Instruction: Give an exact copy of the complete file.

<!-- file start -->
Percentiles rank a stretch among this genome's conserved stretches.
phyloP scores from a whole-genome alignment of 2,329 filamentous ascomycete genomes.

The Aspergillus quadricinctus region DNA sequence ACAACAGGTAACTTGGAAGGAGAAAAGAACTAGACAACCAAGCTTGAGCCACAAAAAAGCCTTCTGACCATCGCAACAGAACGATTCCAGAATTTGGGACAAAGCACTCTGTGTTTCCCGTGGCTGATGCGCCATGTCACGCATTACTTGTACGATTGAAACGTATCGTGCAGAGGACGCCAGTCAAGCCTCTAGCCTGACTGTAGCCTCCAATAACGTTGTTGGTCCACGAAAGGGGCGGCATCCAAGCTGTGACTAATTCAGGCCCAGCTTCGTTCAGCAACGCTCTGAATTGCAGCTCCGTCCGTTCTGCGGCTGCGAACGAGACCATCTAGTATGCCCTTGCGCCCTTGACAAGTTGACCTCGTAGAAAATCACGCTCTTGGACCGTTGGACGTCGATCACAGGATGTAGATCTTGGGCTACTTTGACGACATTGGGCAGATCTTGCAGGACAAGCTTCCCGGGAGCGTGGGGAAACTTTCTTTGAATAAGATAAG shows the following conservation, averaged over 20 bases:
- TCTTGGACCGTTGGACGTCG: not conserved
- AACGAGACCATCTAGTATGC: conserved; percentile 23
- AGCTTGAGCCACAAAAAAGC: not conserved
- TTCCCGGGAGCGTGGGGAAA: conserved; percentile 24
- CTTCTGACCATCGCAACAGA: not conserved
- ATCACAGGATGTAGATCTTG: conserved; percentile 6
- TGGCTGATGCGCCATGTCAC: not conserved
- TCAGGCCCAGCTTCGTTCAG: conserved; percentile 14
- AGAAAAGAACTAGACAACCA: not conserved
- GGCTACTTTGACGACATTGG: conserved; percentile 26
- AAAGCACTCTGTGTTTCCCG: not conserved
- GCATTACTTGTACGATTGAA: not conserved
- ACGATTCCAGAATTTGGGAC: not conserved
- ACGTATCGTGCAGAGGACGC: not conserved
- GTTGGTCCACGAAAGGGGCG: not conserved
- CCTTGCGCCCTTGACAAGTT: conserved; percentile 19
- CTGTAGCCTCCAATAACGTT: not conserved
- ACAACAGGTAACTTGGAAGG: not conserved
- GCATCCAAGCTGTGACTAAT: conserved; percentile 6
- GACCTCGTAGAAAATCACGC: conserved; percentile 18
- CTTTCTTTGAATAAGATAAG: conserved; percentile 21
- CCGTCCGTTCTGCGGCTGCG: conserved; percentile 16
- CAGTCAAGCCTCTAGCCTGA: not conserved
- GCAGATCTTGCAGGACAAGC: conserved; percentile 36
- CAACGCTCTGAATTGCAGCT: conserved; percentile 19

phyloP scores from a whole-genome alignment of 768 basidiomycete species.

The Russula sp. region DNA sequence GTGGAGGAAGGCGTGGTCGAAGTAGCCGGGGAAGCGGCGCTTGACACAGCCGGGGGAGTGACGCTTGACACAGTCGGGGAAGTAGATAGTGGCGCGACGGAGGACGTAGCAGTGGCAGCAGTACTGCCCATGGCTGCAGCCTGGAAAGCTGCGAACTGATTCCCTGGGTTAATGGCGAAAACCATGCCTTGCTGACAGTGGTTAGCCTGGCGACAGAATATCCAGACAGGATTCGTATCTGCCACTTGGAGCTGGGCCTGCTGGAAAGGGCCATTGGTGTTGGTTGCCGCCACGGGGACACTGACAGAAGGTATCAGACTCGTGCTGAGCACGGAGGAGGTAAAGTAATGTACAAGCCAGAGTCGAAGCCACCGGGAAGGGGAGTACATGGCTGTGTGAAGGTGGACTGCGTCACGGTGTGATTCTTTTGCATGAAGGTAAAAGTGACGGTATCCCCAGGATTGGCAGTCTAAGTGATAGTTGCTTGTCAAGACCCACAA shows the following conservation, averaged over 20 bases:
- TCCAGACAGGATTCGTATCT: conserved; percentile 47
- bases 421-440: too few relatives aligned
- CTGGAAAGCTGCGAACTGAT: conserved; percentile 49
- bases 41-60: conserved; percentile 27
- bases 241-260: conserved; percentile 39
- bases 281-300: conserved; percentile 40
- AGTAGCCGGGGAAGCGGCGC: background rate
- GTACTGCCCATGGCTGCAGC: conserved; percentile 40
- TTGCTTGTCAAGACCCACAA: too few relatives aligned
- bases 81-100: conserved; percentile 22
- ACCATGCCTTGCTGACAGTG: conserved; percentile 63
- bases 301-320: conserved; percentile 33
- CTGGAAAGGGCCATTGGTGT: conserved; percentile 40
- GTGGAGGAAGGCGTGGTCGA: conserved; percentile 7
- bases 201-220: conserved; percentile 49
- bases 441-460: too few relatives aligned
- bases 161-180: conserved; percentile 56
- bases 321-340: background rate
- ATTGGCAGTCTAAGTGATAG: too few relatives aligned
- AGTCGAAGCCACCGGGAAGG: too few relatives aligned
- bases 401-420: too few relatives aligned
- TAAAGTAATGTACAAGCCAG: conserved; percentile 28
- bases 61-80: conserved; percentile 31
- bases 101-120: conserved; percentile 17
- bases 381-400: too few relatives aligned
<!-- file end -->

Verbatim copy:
Percentiles rank a stretch among this genome's conserved stretches.
phyloP scores from a whole-genome alignment of 2,329 filamentous ascomycete genomes.

The Aspergillus quadricinctus region DNA sequence ACAACAGGTAACTTGGAAGGAGAAAAGAACTAGACAACCAAGCTTGAGCCACAAAAAAGCCTTCTGACCATCGCAACAGAACGATTCCAGAATTTGGGACAAAGCACTCTGTGTTTCCCGTGGCTGATGCGCCATGTCACGCATTACTTGTACGATTGAAACGTATCGTGCAGAGGACGCCAGTCAAGCCTCTAGCCTGACTGTAGCCTCCAATAACGTTGTTGGTCCACGAAAGGGGCGGCATCCAAGCTGTGACTAATTCAGGCCCAGCTTCGTTCAGCAACGCTCTGAATTGCAGCTCCGTCCGTTCTGCGGCTGCGAACGAGACCATCTAGTATGCCCTTGCGCCCTTGACAAGTTGACCTCGTAGAAAATCACGCTCTTGGACCGTTGGACGTCGATCACAGGATGTAGATCTTGGGCTACTTTGACGACATTGGGCAGATCTTGCAGGACAAGCTTCCCGGGAGCGTGGGGAAACTTTCTTTGAATAAGATAAG shows the following conservation, averaged over 20 bases:
- TCTTGGACCGTTGGACGTCG: not conserved
- AACGAGACCATCTAGTATGC: conserved; percentile 23
- AGCTTGAGCCACAAAAAAGC: not conserved
- TTCCCGGGAGCGTGGGGAAA: conserved; percentile 24
- CTTCTGACCATCGCAACAGA: not conserved
- ATCACAGGATGTAGATCTTG: conserved; percentile 6
- TGGCTGATGCGCCATGTCAC: not conserved
- TCAGGCCCAGCTTCGTTCAG: conserved; percentile 14
- AGAAAAGAACTAGACAACCA: not conserved
- GGCTACTTTGACGACATTGG: conserved; percentile 26
- AAAGCACTCTGTGTTTCCCG: not conserved
- GCATTACTTGTACGATTGAA: not conserved
- ACGATTCCAGAATTTGGGAC: not conserved
- ACGTATCGTGCAGAGGACGC: not conserved
- GTTGGTCCACGAAAGGGGCG: not conserved
- CCTTGCGCCCTTGACAAGTT: conserved; percentile 19
- CTGTAGCCTCCAATAACGTT: not conserved
- ACAACAGGTAACTTGGAAGG: not conserved
- GCATCCAAGCTGTGACTAAT: conserved; percentile 6
- GACCTCGTAGAAAATCACGC: conserved; percentile 18
- CTTTCTTTGAATAAGATAAG: conserved; percentile 21
- CCGTCCGTTCTGCGGCTGCG: conserved; percentile 16
- CAGTCAAGCCTCTAGCCTGA: not conserved
- GCAGATCTTGCAGGACAAGC: conserved; percentile 36
- CAACGCTCTGAATTGCAGCT: conserved; percentile 19

phyloP scores from a whole-genome alignment of 768 basidiomycete species.

The Russula sp. region DNA sequence GTGGAGGAAGGCGTGGTCGAAGTAGCCGGGGAAGCGGCGCTTGACACAGCCGGGGGAGTGACGCTTGACACAGTCGGGGAAGTAGATAGTGGCGCGACGGAGGACGTAGCAGTGGCAGCAGTACTGCCCATGGCTGCAGCCTGGAAAGCTGCGAACTGATTCCCTGGGTTAATGGCGAAAACCATGCCTTGCTGACAGTGGTTAGCCTGGCGACAGAATATCCAGACAGGATTCGTATCTGCCACTTGGAGCTGGGCCTGCTGGAAAGGGCCATTGGTGTTGGTTGCCGCCACGGGGACACTGACAGAAGGTATCAGACTCGTGCTGAGCACGGAGGAGGTAAAGTAATGTACAAGCCAGAGTCGAAGCCACCGGGAAGGGGAGTACATGGCTGTGTGAAGGTGGACTGCGTCACGGTGTGATTCTTTTGCATGAAGGTAAAAGTGACGGTATCCCCAGGATTGGCAGTCTAAGTGATAGTTGCTTGTCAAGACCCACAA shows the following conservation, averaged over 20 bases:
- TCCAGACAGGATTCGTATCT: conserved; percentile 47
- bases 421-440: too few relatives aligned
- CTGGAAAGCTGCGAACTGAT: conserved; percentile 49
- bases 41-60: conserved; percentile 27
- bases 241-260: conserved; percentile 39
- bases 281-300: conserved; percentile 40
- AGTAGCCGGGGAAGCGGCGC: background rate
- GTACTGCCCATGGCTGCAGC: conserved; percentile 40
- TTGCTTGTCAAGACCCACAA: too few relatives aligned
- bases 81-100: conserved; percentile 22
- ACCATGCCTTGCTGACAGTG: conserved; percentile 63
- bases 301-320: conserved; percentile 33
- CTGGAAAGGGCCATTGGTGT: conserved; percentile 40
- GTGGAGGAAGGCGTGGTCGA: conserved; percentile 7
- bases 201-220: conserved; percentile 49
- bases 441-460: too few relatives aligned
- bases 161-180: conserved; percentile 56
- bases 321-340: background rate
- ATTGGCAGTCTAAGTGATAG: too few relatives aligned
- AGTCGAAGCCACCGGGAAGG: too few relatives aligned
- bases 401-420: too few relatives aligned
- TAAAGTAATGTACAAGCCAG: conserved; percentile 28
- bases 61-80: conserved; percentile 31
- bases 101-120: conserved; percentile 17
- bases 381-400: too few relatives aligned